Dr. Hann discussed how the Privacy Rule could impact the NIH grant and research contract processes. She noted that implementing the Privacy Rule could affect the feasibility, design, and cost of the research, and that researchers should continue to follow the PHS 398 instructions and discuss such issues, as needed, in the research plan and budget sections of the application. Dr. Hann commented that the Privacy Rule does not replace existing regulations for the protection of human subjects. She also added that peer review would continue to evaluate scientific merit and not compliance with the Privacy Rule. Dr. Hann concluded by saying that a Notice in the NIH Guide regarding the impact of the Privacy Rule on NIH processes was released on February 5, and that other educational materials will be available soon on the OCR and HIPAA websites.
- Council Subcommittees: Structure and Function - Dr. A. Thomas McLellan
Dr. McLellan, Chair of the recently formed Council Steering Committee, reported that one recommendation from the committee's first meeting was to consider what subcommittees are needed to help advance NIDA's mission and to develop a process by which subcommittees are formed and concluded. He added that proposed subcommittees should have a product of work and be time-limited. Suggestions for a subcommittee could come from NIDA staff or Council members. Dr. Levitin agreed to develop a subcommittee request form that would be used by Council members or NIDA staff interested in creating a subcommittee. This request would be submitted to the Steering Committee. The Steering Committee would obtain any needed additional information and then bring the request to the full Council for discussion and a recommendation. Four subcommittees were approved: trans-unit program analyses, proteomics, bioethics, and evidence-based treatment. The mechanism for forming these subcommittees was also approved by the Council.
- NIH Policy on Minority/Gender Representation - Mr. Richard Millstein
Mr. Millstein announced that Council was being called upon to examine NIDA's implementation of the "Women and Minorities as Subjects in Clinical Research" section of the NIH Revitalization Act of 1993. This Act states that institute advisory councils prepare biennial reports describing the manner in which the institute complies with this NIH policy on minority/gender representation. This report will be part of a document prepared by the Office for Research on Women's Health (ORWH) and will be reviewed by the NIH Director and then forwarded to Congress. Mr. Millstein noted that, as the Chair of the NIDA committee, he is the official that ensures implementation and compliance. He also noted that NIH has a Tracking and Inclusion Committee on which Dr. Jack Manischewitz was the NIDA representative. The draft report of the 2003 Biennial Advisory Council Report Certifying Compliance with Inclusion Guidelines was presented to Council and Council concluded that NIDA is successfully implementing the NIH guidelines on minority and gender representation. Council voted to approve the report and its findings.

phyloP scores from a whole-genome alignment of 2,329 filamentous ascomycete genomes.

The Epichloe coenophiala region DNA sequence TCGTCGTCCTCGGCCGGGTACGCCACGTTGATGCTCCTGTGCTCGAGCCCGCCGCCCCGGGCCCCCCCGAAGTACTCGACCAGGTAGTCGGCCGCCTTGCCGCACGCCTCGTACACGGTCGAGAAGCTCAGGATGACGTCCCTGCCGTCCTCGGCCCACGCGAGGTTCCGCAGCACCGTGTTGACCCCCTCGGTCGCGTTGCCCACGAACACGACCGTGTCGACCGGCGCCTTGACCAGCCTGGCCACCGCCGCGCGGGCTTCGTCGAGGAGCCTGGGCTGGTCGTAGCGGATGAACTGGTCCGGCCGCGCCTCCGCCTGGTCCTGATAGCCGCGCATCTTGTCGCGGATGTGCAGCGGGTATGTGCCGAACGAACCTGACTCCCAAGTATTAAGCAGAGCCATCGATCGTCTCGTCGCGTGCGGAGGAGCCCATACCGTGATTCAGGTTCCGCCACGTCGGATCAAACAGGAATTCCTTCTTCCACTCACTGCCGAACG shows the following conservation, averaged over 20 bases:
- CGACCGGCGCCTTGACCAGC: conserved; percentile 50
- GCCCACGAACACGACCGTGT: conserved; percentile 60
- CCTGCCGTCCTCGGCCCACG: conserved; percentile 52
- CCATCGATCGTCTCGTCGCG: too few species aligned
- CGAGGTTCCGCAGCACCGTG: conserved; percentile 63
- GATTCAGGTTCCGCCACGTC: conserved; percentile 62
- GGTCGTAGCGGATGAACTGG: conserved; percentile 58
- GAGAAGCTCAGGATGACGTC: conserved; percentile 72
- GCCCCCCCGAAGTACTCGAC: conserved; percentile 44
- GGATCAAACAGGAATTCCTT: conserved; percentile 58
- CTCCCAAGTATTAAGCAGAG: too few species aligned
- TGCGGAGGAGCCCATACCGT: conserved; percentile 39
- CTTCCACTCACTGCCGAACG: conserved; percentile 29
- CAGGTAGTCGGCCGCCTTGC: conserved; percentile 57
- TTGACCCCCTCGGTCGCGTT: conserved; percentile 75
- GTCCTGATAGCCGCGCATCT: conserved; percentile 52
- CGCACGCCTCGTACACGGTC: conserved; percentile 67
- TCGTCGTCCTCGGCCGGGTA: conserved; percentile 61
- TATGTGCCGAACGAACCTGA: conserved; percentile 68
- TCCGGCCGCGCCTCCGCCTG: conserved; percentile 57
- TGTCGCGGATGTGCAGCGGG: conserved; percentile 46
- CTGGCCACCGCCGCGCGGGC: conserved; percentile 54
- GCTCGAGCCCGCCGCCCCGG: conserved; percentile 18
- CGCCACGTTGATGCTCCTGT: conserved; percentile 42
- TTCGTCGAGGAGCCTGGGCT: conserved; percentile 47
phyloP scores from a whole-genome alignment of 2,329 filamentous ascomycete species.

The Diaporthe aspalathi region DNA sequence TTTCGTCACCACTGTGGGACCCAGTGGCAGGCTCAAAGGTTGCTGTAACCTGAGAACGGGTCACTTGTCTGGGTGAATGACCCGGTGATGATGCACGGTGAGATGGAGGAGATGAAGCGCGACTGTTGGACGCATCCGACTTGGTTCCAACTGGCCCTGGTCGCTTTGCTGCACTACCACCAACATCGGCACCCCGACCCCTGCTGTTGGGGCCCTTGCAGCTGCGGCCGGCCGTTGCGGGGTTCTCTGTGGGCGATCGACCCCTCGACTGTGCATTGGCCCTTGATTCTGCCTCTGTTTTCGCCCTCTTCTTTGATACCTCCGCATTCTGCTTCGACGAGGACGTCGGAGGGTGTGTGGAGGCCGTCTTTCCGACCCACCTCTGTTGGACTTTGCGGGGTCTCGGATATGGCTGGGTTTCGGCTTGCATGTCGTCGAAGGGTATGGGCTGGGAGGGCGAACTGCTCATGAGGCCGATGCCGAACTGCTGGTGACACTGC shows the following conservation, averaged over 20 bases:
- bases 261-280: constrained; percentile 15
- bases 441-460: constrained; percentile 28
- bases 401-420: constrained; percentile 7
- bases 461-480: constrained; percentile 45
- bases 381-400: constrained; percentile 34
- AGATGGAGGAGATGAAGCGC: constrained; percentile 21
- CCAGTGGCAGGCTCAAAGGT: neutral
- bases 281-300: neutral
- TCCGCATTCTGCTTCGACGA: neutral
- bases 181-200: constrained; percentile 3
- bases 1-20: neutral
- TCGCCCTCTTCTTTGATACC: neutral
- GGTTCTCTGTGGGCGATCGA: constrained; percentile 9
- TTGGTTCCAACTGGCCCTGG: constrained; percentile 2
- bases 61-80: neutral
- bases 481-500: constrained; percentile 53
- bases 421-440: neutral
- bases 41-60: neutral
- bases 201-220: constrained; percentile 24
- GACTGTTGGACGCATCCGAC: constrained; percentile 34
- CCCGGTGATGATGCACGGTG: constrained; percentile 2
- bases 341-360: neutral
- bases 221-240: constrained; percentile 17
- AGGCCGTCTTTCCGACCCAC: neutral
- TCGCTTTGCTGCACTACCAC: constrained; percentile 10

- Council Operating Procedures and Delegation of Authority - Dr. Teresa Levitin
Dr. Levitin gave an overview of NIDA's Operating Procedures for Council Approvals and Statement of Understanding. She noted that NIH requires each Institute and Advisory Council to develop a document outlining the operating procedures in matters requiring Council review and action and describing Council's delegation of authority to Institute staff. Dr. Levitin noted that this document was identical to last year's version except for a minor clarification in the administrative supplements section. Council voted unanimously to accept the proposed document.
- The Genetics Program at NIDA - Dr. Jonathan Pollock